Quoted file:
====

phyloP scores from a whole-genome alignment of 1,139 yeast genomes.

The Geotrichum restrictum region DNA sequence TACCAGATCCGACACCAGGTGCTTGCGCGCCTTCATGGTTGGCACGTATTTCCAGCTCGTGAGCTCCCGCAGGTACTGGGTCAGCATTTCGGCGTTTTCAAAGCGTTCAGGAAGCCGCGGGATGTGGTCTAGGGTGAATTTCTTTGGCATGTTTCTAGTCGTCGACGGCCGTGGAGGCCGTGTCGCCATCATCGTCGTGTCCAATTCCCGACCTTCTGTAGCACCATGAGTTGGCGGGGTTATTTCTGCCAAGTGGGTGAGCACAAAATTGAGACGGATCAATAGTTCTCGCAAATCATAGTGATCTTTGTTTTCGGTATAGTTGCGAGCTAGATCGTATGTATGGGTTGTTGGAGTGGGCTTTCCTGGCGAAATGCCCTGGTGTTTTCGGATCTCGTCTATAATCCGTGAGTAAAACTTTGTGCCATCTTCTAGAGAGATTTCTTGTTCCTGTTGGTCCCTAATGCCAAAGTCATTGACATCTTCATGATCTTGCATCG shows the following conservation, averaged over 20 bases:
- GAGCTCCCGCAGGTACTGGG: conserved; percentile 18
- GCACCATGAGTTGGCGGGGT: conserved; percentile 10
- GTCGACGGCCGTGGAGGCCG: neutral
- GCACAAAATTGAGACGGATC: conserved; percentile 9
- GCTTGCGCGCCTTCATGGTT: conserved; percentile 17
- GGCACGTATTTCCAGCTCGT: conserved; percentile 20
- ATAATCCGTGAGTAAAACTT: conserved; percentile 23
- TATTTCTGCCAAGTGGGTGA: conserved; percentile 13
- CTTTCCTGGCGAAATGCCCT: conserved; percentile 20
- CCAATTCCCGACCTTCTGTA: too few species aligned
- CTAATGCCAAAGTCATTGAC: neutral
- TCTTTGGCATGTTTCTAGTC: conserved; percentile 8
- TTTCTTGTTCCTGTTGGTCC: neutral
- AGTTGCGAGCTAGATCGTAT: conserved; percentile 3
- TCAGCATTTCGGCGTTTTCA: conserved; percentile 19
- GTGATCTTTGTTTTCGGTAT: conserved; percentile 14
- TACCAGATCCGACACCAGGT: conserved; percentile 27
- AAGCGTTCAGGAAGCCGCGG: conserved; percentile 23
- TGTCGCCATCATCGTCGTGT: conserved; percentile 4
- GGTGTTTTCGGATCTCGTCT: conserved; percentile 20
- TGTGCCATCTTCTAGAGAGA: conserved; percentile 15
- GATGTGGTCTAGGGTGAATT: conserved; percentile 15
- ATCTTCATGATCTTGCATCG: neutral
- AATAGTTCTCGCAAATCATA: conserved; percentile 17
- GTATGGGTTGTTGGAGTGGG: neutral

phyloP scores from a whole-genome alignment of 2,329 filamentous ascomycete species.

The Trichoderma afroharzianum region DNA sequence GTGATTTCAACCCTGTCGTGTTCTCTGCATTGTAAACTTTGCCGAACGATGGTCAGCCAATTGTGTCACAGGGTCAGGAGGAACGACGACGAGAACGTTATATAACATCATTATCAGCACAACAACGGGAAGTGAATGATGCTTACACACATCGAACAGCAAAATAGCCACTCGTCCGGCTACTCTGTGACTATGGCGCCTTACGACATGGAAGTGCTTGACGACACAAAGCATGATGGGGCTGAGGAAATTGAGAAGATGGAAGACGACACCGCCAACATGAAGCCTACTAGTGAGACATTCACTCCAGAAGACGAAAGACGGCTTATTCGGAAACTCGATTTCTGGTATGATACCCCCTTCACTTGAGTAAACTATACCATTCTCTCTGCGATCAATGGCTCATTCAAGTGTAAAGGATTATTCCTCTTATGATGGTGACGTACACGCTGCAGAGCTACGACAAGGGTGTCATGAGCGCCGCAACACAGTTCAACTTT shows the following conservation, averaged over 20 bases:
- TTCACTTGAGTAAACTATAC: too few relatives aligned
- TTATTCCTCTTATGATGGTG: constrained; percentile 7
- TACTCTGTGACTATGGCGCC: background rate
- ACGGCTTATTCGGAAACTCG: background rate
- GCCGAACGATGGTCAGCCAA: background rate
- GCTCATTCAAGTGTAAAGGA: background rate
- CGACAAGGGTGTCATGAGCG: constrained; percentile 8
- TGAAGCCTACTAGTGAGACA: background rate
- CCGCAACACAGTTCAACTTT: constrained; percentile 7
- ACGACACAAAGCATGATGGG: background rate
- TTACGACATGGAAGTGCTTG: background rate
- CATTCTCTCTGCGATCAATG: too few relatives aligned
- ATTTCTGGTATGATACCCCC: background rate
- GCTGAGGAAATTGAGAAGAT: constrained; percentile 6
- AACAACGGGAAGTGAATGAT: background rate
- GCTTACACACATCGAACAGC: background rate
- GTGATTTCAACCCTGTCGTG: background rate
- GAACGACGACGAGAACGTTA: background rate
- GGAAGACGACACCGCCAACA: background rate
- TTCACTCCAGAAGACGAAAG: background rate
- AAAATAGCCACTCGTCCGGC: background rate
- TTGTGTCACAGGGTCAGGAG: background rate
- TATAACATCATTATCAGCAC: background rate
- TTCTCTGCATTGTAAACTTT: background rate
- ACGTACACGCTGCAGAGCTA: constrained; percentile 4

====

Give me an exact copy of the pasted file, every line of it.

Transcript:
phyloP scores from a whole-genome alignment of 1,139 yeast genomes.

The Geotrichum restrictum region DNA sequence TACCAGATCCGACACCAGGTGCTTGCGCGCCTTCATGGTTGGCACGTATTTCCAGCTCGTGAGCTCCCGCAGGTACTGGGTCAGCATTTCGGCGTTTTCAAAGCGTTCAGGAAGCCGCGGGATGTGGTCTAGGGTGAATTTCTTTGGCATGTTTCTAGTCGTCGACGGCCGTGGAGGCCGTGTCGCCATCATCGTCGTGTCCAATTCCCGACCTTCTGTAGCACCATGAGTTGGCGGGGTTATTTCTGCCAAGTGGGTGAGCACAAAATTGAGACGGATCAATAGTTCTCGCAAATCATAGTGATCTTTGTTTTCGGTATAGTTGCGAGCTAGATCGTATGTATGGGTTGTTGGAGTGGGCTTTCCTGGCGAAATGCCCTGGTGTTTTCGGATCTCGTCTATAATCCGTGAGTAAAACTTTGTGCCATCTTCTAGAGAGATTTCTTGTTCCTGTTGGTCCCTAATGCCAAAGTCATTGACATCTTCATGATCTTGCATCG shows the following conservation, averaged over 20 bases:
- GAGCTCCCGCAGGTACTGGG: conserved; percentile 18
- GCACCATGAGTTGGCGGGGT: conserved; percentile 10
- GTCGACGGCCGTGGAGGCCG: neutral
- GCACAAAATTGAGACGGATC: conserved; percentile 9
- GCTTGCGCGCCTTCATGGTT: conserved; percentile 17
- GGCACGTATTTCCAGCTCGT: conserved; percentile 20
- ATAATCCGTGAGTAAAACTT: conserved; percentile 23
- TATTTCTGCCAAGTGGGTGA: conserved; percentile 13
- CTTTCCTGGCGAAATGCCCT: conserved; percentile 20
- CCAATTCCCGACCTTCTGTA: too few species aligned
- CTAATGCCAAAGTCATTGAC: neutral
- TCTTTGGCATGTTTCTAGTC: conserved; percentile 8
- TTTCTTGTTCCTGTTGGTCC: neutral
- AGTTGCGAGCTAGATCGTAT: conserved; percentile 3
- TCAGCATTTCGGCGTTTTCA: conserved; percentile 19
- GTGATCTTTGTTTTCGGTAT: conserved; percentile 14
- TACCAGATCCGACACCAGGT: conserved; percentile 27
- AAGCGTTCAGGAAGCCGCGG: conserved; percentile 23
- TGTCGCCATCATCGTCGTGT: conserved; percentile 4
- GGTGTTTTCGGATCTCGTCT: conserved; percentile 20
- TGTGCCATCTTCTAGAGAGA: conserved; percentile 15
- GATGTGGTCTAGGGTGAATT: conserved; percentile 15
- ATCTTCATGATCTTGCATCG: neutral
- AATAGTTCTCGCAAATCATA: conserved; percentile 17
- GTATGGGTTGTTGGAGTGGG: neutral

phyloP scores from a whole-genome alignment of 2,329 filamentous ascomycete species.

The Trichoderma afroharzianum region DNA sequence GTGATTTCAACCCTGTCGTGTTCTCTGCATTGTAAACTTTGCCGAACGATGGTCAGCCAATTGTGTCACAGGGTCAGGAGGAACGACGACGAGAACGTTATATAACATCATTATCAGCACAACAACGGGAAGTGAATGATGCTTACACACATCGAACAGCAAAATAGCCACTCGTCCGGCTACTCTGTGACTATGGCGCCTTACGACATGGAAGTGCTTGACGACACAAAGCATGATGGGGCTGAGGAAATTGAGAAGATGGAAGACGACACCGCCAACATGAAGCCTACTAGTGAGACATTCACTCCAGAAGACGAAAGACGGCTTATTCGGAAACTCGATTTCTGGTATGATACCCCCTTCACTTGAGTAAACTATACCATTCTCTCTGCGATCAATGGCTCATTCAAGTGTAAAGGATTATTCCTCTTATGATGGTGACGTACACGCTGCAGAGCTACGACAAGGGTGTCATGAGCGCCGCAACACAGTTCAACTTT shows the following conservation, averaged over 20 bases:
- TTCACTTGAGTAAACTATAC: too few relatives aligned
- TTATTCCTCTTATGATGGTG: constrained; percentile 7
- TACTCTGTGACTATGGCGCC: background rate
- ACGGCTTATTCGGAAACTCG: background rate
- GCCGAACGATGGTCAGCCAA: background rate
- GCTCATTCAAGTGTAAAGGA: background rate
- CGACAAGGGTGTCATGAGCG: constrained; percentile 8
- TGAAGCCTACTAGTGAGACA: background rate
- CCGCAACACAGTTCAACTTT: constrained; percentile 7
- ACGACACAAAGCATGATGGG: background rate
- TTACGACATGGAAGTGCTTG: background rate
- CATTCTCTCTGCGATCAATG: too few relatives aligned
- ATTTCTGGTATGATACCCCC: background rate
- GCTGAGGAAATTGAGAAGAT: constrained; percentile 6
- AACAACGGGAAGTGAATGAT: background rate
- GCTTACACACATCGAACAGC: background rate
- GTGATTTCAACCCTGTCGTG: background rate
- GAACGACGACGAGAACGTTA: background rate
- GGAAGACGACACCGCCAACA: background rate
- TTCACTCCAGAAGACGAAAG: background rate
- AAAATAGCCACTCGTCCGGC: background rate
- TTGTGTCACAGGGTCAGGAG: background rate
- TATAACATCATTATCAGCAC: background rate
- TTCTCTGCATTGTAAACTTT: background rate
- ACGTACACGCTGCAGAGCTA: constrained; percentile 4